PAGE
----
Americans are less mystical about what produced their inland or meadow courses; they are the product of the bulldozerm rotary ploughs, mowers, sprinkler systems and alarmingly generous wads of folding money.
(Foreword to The World Atlas of Golf)

More than anything else, though, to anyone who would write about it, golf offers a four-hour drama in two acts, which becomes memorable even in the tape-recorded reminiscenses of old champs, and which - in the hands of someone like Herb Wind - can become a piece of war correspondence as artfully controlled as Alan Morehead's account of Gallipoli.

For many years I had an impression of my golf swing, which was that I vividly resembled Tom Weiskopf in the takeaway and Dave Marr on the downswing. Unfortunately, there came a day when I was invited to have my golf swing filmed via a video camera. Something I will never do again. When it was played back, what I saw - what you would have seen - was not Weiskopf and Marr but a man simultaneously climbing into a sweater and falling out of a tree.

I wrote to Mr. McEnroe, Senior. I said: "Here is the sentence once written by the immortal Bobby Jones. I thought you might like to have it done in needlepoint and mounted in a suitable frame to hang over Little John's bed." It says, "The rewards of golf - and of life, too, I expect - are worth very little if you don't play the game by the etiquette as well as by the rules." I never heard from Mr. McEnroe, Senior. I can only conclude that the letter went astray.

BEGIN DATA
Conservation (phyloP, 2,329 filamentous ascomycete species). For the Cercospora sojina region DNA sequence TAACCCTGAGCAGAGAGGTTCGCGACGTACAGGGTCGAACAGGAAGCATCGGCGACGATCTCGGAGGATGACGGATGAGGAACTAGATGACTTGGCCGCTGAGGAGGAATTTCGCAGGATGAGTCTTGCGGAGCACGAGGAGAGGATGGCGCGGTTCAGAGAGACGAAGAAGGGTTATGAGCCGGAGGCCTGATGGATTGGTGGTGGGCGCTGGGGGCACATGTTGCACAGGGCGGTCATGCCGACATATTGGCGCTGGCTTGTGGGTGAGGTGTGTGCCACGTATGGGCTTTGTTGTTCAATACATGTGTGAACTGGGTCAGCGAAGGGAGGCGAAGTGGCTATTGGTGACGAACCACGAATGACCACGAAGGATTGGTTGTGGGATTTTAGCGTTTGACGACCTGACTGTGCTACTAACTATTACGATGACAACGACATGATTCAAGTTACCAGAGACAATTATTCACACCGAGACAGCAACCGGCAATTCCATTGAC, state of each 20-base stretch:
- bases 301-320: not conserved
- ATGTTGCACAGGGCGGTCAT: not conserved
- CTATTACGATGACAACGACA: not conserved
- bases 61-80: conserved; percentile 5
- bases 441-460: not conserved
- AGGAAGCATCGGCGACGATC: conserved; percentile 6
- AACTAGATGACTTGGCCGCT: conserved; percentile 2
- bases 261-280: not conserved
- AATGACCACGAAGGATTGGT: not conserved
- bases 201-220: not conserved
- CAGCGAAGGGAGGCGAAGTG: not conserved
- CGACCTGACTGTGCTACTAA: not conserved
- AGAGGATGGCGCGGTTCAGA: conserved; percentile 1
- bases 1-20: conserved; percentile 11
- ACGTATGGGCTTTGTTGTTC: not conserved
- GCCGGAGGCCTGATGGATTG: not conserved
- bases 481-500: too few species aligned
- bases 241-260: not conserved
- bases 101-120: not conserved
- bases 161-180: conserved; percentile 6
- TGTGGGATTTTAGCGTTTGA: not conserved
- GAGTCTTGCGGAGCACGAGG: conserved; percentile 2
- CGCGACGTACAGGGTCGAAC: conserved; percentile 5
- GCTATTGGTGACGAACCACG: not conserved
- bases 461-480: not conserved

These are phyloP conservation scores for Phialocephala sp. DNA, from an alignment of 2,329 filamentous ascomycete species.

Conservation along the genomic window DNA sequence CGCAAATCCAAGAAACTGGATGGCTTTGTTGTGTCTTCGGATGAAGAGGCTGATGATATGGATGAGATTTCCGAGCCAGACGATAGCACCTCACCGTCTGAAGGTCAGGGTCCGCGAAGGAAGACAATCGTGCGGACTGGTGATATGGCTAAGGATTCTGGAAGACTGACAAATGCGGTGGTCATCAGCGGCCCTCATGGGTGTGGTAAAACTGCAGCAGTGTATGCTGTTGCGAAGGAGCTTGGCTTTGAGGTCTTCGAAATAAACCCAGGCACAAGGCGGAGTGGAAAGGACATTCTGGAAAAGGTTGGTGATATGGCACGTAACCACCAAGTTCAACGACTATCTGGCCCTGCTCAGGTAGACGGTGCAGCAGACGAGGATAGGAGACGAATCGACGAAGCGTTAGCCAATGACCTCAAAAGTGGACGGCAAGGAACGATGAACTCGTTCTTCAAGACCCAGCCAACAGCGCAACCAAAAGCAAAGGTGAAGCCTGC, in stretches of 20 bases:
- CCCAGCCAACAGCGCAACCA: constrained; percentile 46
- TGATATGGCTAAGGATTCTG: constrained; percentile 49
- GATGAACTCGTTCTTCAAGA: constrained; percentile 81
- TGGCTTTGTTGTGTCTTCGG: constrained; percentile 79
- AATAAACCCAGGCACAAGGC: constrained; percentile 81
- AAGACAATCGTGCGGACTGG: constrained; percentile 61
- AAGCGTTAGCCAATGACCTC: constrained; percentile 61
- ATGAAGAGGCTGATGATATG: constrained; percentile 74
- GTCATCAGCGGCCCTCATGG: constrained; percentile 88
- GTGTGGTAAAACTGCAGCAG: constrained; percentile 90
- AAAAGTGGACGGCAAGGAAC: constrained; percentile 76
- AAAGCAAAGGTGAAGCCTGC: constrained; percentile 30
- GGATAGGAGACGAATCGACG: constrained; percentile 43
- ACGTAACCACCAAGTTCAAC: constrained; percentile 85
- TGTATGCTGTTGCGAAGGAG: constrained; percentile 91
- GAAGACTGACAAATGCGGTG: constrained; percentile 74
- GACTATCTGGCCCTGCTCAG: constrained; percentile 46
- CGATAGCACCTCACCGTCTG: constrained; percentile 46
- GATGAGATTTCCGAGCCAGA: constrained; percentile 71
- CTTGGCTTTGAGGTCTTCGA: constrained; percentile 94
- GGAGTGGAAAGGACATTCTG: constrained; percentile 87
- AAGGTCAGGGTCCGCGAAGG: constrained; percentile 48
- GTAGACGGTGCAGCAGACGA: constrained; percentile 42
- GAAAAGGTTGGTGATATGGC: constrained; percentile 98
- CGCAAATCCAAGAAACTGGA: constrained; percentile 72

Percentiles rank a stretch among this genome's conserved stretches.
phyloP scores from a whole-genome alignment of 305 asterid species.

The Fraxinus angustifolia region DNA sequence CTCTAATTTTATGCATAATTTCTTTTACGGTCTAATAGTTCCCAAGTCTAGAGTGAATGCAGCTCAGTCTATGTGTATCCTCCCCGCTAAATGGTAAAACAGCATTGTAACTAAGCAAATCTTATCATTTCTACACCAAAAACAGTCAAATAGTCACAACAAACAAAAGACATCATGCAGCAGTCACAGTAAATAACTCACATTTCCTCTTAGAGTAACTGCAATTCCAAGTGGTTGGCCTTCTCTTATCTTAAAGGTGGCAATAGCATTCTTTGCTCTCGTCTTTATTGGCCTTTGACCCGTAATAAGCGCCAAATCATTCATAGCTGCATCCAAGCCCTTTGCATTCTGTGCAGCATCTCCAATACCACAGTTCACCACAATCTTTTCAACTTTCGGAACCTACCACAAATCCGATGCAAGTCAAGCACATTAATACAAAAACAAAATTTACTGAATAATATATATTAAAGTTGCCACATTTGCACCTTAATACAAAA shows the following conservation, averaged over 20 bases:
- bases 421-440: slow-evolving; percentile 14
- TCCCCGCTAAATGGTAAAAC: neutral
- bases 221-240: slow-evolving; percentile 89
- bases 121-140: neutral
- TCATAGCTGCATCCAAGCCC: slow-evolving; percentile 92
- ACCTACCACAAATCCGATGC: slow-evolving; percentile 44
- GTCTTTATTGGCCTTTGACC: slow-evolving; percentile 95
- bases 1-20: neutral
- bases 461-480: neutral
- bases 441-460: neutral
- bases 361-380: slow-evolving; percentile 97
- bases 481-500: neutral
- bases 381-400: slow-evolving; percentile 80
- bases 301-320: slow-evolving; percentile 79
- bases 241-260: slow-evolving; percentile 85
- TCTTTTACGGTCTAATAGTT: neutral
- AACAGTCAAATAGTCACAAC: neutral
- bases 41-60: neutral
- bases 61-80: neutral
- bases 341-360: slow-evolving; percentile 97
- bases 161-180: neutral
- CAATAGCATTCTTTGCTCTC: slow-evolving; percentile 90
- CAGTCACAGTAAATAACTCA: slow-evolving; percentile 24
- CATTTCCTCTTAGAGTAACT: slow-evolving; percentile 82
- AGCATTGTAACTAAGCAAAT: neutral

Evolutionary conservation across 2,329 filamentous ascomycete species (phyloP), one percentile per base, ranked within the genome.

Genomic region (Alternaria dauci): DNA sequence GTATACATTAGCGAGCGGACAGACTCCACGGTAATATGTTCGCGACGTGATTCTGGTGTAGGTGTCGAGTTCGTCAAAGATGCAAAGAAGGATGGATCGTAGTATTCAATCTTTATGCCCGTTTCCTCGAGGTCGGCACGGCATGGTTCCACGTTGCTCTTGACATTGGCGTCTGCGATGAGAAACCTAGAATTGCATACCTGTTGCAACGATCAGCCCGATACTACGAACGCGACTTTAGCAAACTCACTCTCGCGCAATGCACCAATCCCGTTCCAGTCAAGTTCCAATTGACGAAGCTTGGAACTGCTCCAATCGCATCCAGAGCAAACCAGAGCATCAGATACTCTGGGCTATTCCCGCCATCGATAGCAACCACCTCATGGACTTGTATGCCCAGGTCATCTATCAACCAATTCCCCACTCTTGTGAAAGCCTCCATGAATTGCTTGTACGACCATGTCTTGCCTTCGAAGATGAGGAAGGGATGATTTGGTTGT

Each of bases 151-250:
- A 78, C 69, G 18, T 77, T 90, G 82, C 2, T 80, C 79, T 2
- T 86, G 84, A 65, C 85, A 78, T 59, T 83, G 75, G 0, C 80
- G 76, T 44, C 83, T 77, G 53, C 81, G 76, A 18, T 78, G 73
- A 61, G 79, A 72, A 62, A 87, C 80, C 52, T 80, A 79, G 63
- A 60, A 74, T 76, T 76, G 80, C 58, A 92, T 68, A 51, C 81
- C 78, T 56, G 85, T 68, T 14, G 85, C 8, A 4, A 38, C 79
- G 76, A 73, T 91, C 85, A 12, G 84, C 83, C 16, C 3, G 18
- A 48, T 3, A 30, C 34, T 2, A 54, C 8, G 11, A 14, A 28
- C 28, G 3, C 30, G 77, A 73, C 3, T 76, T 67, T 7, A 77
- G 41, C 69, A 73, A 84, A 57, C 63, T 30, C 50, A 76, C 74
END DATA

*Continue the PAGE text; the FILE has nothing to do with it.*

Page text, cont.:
When that happens [the demise of golf], old men will furtively beckon to their sons and, like fugitives from the guillotine recalling the elegant orgies at the court of Louis XV, will recite the glories of Portmarnock and Merion, of the Road Hole at St. Andrews, the sixth at Seminole, the eighteenth at Pebble Beach. They will take out this volume from its secret hiding place and they will say: "There is no question, son, that these were unholy places in an evil age. Unfortunately, I had a whale of a time."
(Foreword to The World Atlas of Golf)

It became slowly but painfully apparent that playing a different sized ball in the championship matches of each country would present a problem, if not an ultimatum. The R & A followed the usual practice of British diplomacy. They thought a sensible compromise was possible, in the shape of a ball somewhere in between. They manufactured two experimental balls, 1.65 and 1.66 inches in diameter respectively. They were offered to the Americans as a proud solution. The Americans, however, remembering Jefferson and the Louisiana Purchase (which was unconstitutional, and sneaky, but worked), had a better idea. Why not compromise, they suggested, by using our ball. And so it was. The bigger American ball is now compulsory in all R & A championships and in British professional tournaments.

So the British, of all ages, still walk the course. On trips to Florida or the American desert, they still marvel, or shudder, at the fleets of electric carts going off in the morning like the first assault wave at the Battle of El Alamein. It is unlikely, for some time, that a Briton will come across in his native land such a scorecard as Henry Longhurst rescued from a California club and cherished till the day he died. The last on its list of local rules printed the firm warning "A Player on Foot Has No Standing on the Course."